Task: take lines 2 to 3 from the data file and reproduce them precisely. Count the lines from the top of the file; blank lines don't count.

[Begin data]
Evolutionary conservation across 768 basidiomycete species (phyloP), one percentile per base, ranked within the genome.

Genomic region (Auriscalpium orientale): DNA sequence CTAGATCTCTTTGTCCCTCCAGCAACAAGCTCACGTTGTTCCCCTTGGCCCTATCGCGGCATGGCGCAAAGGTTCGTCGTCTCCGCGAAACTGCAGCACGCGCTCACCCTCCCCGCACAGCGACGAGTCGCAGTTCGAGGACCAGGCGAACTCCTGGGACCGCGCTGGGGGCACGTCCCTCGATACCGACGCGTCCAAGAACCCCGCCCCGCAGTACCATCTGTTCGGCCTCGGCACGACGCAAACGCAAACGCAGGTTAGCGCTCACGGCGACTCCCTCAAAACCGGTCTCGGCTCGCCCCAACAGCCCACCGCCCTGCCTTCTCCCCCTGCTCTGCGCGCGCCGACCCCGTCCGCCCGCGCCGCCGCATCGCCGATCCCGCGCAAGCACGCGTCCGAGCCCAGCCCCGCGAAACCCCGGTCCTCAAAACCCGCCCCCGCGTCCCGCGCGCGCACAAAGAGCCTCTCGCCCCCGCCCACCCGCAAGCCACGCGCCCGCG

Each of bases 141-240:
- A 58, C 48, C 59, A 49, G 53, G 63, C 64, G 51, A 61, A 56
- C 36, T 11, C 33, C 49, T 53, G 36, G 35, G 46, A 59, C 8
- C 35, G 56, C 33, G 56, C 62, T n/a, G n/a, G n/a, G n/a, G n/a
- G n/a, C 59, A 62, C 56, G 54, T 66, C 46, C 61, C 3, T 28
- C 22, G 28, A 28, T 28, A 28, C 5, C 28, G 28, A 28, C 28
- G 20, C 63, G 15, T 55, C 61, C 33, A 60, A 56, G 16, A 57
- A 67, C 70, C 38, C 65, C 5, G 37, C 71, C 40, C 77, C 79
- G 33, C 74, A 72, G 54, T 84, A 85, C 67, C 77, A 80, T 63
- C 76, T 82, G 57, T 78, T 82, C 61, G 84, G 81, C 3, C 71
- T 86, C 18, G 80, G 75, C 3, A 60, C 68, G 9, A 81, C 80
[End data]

Genomic region (Auriscalpium orientale): DNA sequence CTAGATCTCTTTGTCCCTCCAGCAACAAGCTCACGTTGTTCCCCTTGGCCCTATCGCGGCATGGCGCAAAGGTTCGTCGTCTCCGCGAAACTGCAGCACGCGCTCACCCTCCCCGCACAGCGACGAGTCGCAGTTCGAGGACCAGGCGAACTCCTGGGACCGCGCTGGGGGCACGTCCCTCGATACCGACGCGTCCAAGAACCCCGCCCCGCAGTACCATCTGTTCGGCCTCGGCACGACGCAAACGCAAACGCAGGTTAGCGCTCACGGCGACTCCCTCAAAACCGGTCTCGGCTCGCCCCAACAGCCCACCGCCCTGCCTTCTCCCCCTGCTCTGCGCGCGCCGACCCCGTCCGCCCGCGCCGCCGCATCGCCGATCCCGCGCAAGCACGCGTCCGAGCCCAGCCCCGCGAAACCCCGGTCCTCAAAACCCGCCCCCGCGTCCCGCGCGCGCACAAAGAGCCTCTCGCCCCCGCCCACCCGCAAGCCACGCGCCCGCG

Each of bases 141-240: